An article published Aug. 15, 2020, on the official website of College of American Pathologists, stated that taking account of the factors that may affect the test results, including sample collection, transportation and storage in actual operation, the clinical performance of PCR can reach 80% sensitivity and 98-99% specificity.
The relevant concepts are explained as follows:
- Sensitivity (also known as true positive rate): the ability of a test to correctly identify patients with a disease.
- Specificity (also known as true negative rate): the ability of a test to correctly identify people without the disease.
- True positive: the person has the disease and the test is positive.
- True negative: the person does not have the disease and the test is negative.
- False positive: the person does not have the disease and the test is positive.
- False negative: the person has the disease and the test is negative.
- Sensitivity (true positive rate) could be calculated with the following formula:
Sensitivity = Number of true positives / (Number of true positive + Number of false negatives)
- Specificity (true negative rate) can be calculated with the following formula:
Specificity = Number of true negatives / (Number of true negatives + Number of false positives)
- False positive rate (i.e., 100% – Specificity) can be calculated with the following formula:
False positive rate = Number of false positives / (Number of true negatives + Number of false positives)
Therefore, the abovementioned study has proved that the false positive rate of PCR is 1-2%, far below 97% as purported in the claim.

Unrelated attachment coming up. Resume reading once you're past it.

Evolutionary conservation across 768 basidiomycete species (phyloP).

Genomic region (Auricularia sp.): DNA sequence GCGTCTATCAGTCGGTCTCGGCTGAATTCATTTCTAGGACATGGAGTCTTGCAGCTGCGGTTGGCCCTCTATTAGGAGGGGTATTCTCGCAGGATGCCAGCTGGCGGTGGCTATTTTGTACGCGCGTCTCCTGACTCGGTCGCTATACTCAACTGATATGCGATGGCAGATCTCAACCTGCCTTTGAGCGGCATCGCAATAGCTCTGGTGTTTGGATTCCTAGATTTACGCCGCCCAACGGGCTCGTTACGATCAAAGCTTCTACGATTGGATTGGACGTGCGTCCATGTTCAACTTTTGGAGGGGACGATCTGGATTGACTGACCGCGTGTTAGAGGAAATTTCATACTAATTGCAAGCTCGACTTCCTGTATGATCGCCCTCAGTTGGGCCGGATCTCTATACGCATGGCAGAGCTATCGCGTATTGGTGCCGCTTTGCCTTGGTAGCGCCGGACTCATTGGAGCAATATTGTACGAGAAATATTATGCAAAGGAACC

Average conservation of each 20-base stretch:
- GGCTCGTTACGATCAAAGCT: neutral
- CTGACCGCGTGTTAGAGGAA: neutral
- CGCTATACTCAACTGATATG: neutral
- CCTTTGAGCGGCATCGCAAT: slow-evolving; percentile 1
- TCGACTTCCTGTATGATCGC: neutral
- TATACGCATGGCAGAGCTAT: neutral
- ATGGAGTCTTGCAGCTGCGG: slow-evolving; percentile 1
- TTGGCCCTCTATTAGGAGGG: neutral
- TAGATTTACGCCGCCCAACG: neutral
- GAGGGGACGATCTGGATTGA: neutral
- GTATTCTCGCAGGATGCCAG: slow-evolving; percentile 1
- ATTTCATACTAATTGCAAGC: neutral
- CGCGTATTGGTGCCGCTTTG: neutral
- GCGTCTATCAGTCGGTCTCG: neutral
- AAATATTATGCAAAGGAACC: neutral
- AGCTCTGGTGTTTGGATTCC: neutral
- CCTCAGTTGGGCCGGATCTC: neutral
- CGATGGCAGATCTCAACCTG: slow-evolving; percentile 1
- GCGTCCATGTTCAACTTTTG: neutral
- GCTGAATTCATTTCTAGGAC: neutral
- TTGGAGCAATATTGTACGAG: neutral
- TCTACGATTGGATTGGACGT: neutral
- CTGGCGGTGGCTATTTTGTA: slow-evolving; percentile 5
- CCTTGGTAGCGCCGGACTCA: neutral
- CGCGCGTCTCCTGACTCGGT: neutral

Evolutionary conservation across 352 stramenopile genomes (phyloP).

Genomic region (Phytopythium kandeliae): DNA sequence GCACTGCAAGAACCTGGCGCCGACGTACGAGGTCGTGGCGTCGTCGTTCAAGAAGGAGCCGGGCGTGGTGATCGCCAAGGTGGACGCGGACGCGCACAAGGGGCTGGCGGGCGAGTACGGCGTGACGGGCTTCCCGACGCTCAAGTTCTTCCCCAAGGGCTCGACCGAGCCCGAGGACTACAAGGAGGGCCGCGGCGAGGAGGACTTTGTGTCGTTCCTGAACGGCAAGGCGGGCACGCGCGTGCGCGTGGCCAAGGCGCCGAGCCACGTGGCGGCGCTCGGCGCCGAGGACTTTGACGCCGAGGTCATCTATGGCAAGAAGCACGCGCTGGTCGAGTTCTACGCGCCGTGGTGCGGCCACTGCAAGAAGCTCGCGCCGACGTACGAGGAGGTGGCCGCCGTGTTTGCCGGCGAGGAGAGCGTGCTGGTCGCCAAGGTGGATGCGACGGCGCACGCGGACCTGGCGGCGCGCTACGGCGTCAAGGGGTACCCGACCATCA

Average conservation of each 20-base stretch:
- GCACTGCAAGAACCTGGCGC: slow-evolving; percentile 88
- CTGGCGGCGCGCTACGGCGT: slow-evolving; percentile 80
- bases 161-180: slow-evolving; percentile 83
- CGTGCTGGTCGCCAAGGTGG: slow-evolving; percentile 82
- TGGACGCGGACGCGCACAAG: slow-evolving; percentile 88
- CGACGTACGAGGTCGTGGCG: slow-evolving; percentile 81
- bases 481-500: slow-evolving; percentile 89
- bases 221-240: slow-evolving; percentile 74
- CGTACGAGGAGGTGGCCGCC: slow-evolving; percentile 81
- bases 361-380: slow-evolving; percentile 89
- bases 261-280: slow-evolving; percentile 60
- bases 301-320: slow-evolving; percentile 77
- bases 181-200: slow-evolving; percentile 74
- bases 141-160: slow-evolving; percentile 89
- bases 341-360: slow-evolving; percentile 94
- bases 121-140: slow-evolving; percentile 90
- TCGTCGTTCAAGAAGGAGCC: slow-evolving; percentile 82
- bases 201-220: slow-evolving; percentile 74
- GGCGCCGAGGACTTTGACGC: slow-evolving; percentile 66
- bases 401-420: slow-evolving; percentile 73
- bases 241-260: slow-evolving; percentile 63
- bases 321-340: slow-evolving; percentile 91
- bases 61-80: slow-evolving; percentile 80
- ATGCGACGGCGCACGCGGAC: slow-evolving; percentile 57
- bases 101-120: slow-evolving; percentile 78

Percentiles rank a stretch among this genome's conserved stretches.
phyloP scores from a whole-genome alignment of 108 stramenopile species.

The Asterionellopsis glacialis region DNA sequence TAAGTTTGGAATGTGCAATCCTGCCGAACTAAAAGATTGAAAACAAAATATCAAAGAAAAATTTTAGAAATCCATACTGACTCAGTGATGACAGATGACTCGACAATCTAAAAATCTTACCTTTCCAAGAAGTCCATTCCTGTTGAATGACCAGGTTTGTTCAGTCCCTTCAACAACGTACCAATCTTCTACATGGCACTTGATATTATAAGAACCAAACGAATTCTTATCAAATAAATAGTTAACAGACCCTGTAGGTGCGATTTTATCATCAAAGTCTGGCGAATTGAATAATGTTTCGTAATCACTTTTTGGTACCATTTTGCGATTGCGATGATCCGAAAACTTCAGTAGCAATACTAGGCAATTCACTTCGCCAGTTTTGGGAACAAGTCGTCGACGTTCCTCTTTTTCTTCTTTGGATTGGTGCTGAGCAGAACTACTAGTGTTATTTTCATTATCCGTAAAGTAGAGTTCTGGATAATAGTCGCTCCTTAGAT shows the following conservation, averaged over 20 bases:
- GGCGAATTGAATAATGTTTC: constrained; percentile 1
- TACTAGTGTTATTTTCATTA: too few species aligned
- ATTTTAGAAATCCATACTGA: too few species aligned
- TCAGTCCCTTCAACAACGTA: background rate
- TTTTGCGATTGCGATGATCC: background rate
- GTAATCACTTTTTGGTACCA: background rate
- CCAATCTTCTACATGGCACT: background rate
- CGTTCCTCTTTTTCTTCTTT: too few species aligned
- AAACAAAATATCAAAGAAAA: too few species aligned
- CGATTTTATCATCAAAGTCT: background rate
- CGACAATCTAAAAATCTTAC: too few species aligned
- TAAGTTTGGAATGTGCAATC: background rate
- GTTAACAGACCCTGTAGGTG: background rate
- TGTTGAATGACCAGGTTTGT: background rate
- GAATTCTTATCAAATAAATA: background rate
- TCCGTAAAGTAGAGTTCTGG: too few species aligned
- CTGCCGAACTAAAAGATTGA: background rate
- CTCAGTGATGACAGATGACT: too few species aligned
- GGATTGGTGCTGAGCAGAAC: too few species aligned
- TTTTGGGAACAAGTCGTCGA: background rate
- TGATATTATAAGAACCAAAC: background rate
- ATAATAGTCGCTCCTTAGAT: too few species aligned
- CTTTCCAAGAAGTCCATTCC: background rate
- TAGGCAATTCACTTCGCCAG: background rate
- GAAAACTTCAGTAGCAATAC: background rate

This finding is corroborated by other studies. An article published Aug. 1, 2021, in the journal Am J Epidemiol, analyzed the accuracy of RT-PCR* testing. The test results showed that the sensitivity of RT-PCR testing was 68%, and the specificity was 99%. From this, it can be calculated that the false positive rate was about 1%.
*Note: Here and hereafter, the term “RT-PCR” refers to “reverse transcription polymerase chain reaction,” or “reverse transcription PCR,” which is a widely used variant of polymerase chain reaction (PCR).
PCR is recommended by the World Health Organization for coronavirus testing. According to an article published by the WHO, RT-PCR is currently the most common and accurate method for detecting COVID-19 infection. A video released Nov. 27, 2020 by the WHO also states that PCR is currently the most accurate and mature testing method for coronavirus detection.
Yuen Kwok-yung, Chair professor of the department of microbiology, Li Ka Shing Faculty of Medicine of The University of Hong Kong told HKBU Fact Check that RT-PCR remains by far the most reliable method for detecting COVID-19 infection.
RT-PCR is recognized by the Hong Kong SAR government for COVID-19 testing, as stated in its list of “Local COVID-19 RT-PCR testing institutions recognised by the Hong Kong SAR Government.”
The PCR technique for coronavirus detection used in laboratory tests can mostly obtain high specificity values, and the false positive rate is around 1-2%. No evidence has been found to support the claim that “the false positive rate of PCR-based nucleic acid testing for COVID-19 can reach 97%.”
Therefore, we rate the claim as FALSE.
- Facebook, post, Feb. 7, 2022.
- National Human Genome Research Institute, Understanding COVID-19 PCR Testing.
- Stanford Health Care, Polymerase Chain Reaction (PCR) for HIV.
- The Noble Prize, Kary B. Mullis Facts.
- New York Native, “Has Provincetown become protease town,” Dec. 9, 1996.
- Front Public Health, “Questioning the HIV-AIDS Hypothesis: 30 Years of Dissent,” Sept. 23, 2014.
- College of American Pathologists, “How Good are COVID-19 (SARS-CoV-2) Diagnostic PCR Tests?”
- BMJ Journals, “What are sensitivity and specificity,” April 1, 2022.
- Am J Epidemiol, “Diagnostic Accuracy Estimates for COVID-19 Real-Time Polymerase Chain Reaction and Lateral Flow Immunoassay Tests with Bayesian Latent-Class Models,” Aug. 1, 2021.
- Local COVID-19 RT-PCR testing institutions recognized by the Hong Kong SAR Government.
- WHO, “COVID-19 testing and contact tracing,” Dec. 17, 2021.
- WHO, “Episode #14 – COVID-19 – Tests,” Nov. 27, 2020.